Lufthansa entered into an agreement with Datamat which provided for disputes to be settled by arbitration in Singapore. Subsequently, Datamat entered into an agreement with International Research Corp ("IRC") whereby IRC would pay Lufthansa, on Datamat's behalf, for the goods and services provided to Datamat by Lufthansa. When Datamat ran into financial difficulties, supplemental agreements were entered into, providing for IRC to pay Lufthansa directly. When IRC refused to pay, Lufthansa commenced arbitration proceedings against both Datamat and IRC. The supplemental agreements to which IRC was a party did not refer to the arbitration clause in the original contract between Lufthansa and Datamat and so IRC claimed that the arbitral tribunal did not have jurisdiction over it. The arbitral tribunal found that it did have jurisdiction over IRC, whereupon IRC applied to the Singapore High Court requesting that the tribunal's decision be set aside.
The court began by acknowledging the strict rule that an arbitration clause in one agreement must be specifically referred to in order to be incorporated into another agreement. However, the court accepted that there could be flexibility in the rule's application where various agreements may be deemed to be one composite agreement. Here, the court ruled that the contracts should not be viewed in isolation but read as a whole. In particular, looking at the parties' common intention, the parties intended that the agreements were to function as one composite agreement and so the arbitration clause contained in the original agreement could therefore apply to all of the agreements. The court therefore dismissed IRC's application.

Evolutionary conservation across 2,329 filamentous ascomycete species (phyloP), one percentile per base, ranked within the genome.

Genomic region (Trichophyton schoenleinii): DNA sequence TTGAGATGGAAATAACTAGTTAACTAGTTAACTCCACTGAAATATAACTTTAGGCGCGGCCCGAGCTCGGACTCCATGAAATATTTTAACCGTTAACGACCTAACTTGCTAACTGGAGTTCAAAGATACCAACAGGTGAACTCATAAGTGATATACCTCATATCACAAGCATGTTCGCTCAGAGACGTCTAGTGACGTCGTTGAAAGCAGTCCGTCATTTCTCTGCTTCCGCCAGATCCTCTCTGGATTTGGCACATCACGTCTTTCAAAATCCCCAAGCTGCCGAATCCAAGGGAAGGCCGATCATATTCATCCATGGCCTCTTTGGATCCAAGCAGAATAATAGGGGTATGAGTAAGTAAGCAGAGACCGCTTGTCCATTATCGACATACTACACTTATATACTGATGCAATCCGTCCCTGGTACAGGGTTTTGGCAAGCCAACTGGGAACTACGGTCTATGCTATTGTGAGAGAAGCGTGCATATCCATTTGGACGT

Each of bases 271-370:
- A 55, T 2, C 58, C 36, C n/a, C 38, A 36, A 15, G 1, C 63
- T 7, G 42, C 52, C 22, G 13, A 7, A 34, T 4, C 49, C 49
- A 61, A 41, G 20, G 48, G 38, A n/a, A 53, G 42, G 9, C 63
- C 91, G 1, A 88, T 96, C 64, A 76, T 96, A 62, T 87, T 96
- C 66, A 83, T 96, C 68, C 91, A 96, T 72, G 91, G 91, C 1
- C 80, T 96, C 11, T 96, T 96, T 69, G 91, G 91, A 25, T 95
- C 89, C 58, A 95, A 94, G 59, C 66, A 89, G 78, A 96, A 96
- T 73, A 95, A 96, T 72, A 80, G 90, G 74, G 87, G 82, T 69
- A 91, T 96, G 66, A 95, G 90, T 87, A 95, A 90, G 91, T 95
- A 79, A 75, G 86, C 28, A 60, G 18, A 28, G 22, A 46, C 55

Once again, the court upheld the arbitral tribunal's decision, this time allowing a flexible application of the rule on incorporation of arbitration agreements. In this instance it is worth remembering that the question of jurisdiction might never have arisen if the supplemental agreements themselves had contained express dispute resolution provisions. It is therefore important to remember to draft clear dispute resolution provisions when negotiating contracts, in order to avoid costly litigation in the future.
The approach of the Singapore High Court in the above cases demonstrates a welcome move to uphold the finality and integrity of arbitral awards subject to its jurisdiction. These decisions also follow in the wake of recent amendments to Singapore's International Arbitration Act, where steps were taken by the Singapore legislature to fine-tune aspects of its arbitration law. Overall, these developments serve to reinforce Singapore's standing as an arbitration hub, especially in Asia.